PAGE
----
Running Time: 109 minutes
Reviewer: David Gillespie – Official HCF Artist
The chip shop brings back many happy memories of my childhood. I remember how both my dad and myself would walk to the local ‘chipper’ for our weekend treat and how I would grasp the warm suppers, wrapped in the finest pages of the Daily Record, to my chest as we made the journey back. Markou’s low budget comedy drama side steps the destructive elements of the recent economic collapse by focussing on how it brings an estranged family together.
Stephen Dillane plays Harry Papadopoulos, a widowed father who has built a vast and lucrative food empire while caring for his three children with the help of strict but loyal nanny, Mrs P (Selina Cadell). Unfortunately Harry has lost sight as to what is most important to his children, namely his time. Oldest son James (Frank Dillane) is more interested in his plants than law school, daughter Katie (Georgia Groome) is spoiled and shallow and youngest son, Theo (Thomas Underhill) is happiest while gazing at stocks and shares on his laptop. When Harry borrows too much money to fuel further business growth, the second economic collapse hits the United Kingdom. The family lose everything bar a small sum of money and the family owned chip shop co-owned by Harry’s brother (Georges Corraface). The brothers have not spoken to each other for years due to Spiros’ drinking problem. The brothers agree to resurrect the business and then sell it on once its stock has risen. Despite the scoffing of his immoral lawyer (Ed Stoppard), Harry continues in his quest to build the best ‘chipper’ in town. He also discovers how happy his family are in their new lifestyle.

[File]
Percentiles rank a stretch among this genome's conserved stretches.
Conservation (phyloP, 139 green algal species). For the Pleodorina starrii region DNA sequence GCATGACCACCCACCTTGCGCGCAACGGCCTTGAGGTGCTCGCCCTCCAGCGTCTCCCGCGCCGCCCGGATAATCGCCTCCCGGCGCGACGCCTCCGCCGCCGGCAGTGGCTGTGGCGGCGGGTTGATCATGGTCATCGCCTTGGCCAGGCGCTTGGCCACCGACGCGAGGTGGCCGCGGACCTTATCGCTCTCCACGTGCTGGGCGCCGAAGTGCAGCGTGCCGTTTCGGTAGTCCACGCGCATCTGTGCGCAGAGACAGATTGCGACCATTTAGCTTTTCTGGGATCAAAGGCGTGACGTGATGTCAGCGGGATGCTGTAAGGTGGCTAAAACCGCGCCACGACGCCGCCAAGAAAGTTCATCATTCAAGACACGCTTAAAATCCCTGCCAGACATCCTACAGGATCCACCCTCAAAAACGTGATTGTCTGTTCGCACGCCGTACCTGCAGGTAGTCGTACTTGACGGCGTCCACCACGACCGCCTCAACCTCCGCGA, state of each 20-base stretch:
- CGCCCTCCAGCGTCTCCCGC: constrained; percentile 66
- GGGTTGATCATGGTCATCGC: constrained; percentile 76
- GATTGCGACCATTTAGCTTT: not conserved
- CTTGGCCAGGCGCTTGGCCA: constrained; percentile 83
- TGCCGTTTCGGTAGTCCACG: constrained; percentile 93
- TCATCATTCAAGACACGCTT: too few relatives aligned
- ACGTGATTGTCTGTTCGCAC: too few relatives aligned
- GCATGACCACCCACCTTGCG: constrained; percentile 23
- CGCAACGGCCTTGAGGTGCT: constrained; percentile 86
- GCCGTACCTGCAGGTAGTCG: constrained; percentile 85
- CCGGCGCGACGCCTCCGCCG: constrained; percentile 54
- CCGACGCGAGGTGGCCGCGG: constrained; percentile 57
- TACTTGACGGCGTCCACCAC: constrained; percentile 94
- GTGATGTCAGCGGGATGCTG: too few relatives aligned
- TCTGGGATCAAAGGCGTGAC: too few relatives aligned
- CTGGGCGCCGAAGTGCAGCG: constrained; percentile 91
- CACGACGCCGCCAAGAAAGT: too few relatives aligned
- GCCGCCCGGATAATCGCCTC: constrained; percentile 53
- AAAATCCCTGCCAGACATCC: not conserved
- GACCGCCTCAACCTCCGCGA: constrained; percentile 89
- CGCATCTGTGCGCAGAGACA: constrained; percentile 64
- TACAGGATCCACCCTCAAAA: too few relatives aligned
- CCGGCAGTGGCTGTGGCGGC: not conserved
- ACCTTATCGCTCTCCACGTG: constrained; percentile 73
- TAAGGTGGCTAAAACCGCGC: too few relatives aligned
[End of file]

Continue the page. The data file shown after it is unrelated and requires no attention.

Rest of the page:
Many will criticize the blatantly optimistic and upbeat nature of Markou’s film. It suggests that one has to lose everything to discover that they have everything. Yet Papadopoulos and Sons does achieve its goal to entertain its audience.. This is predominantly due to a thoughtful and restrained performance from Stephen Dillane as a father that learns that his family is worth far more than any multi-million food empire. The supporting cast are wonderful too. There is an endearing chemistry amongst the family members and the final dance off is as heart warming as it is purposely awkward. Papadopoulos and Sons has no twists or surprises in its story yet it will leave you with a big stupid smile on your face.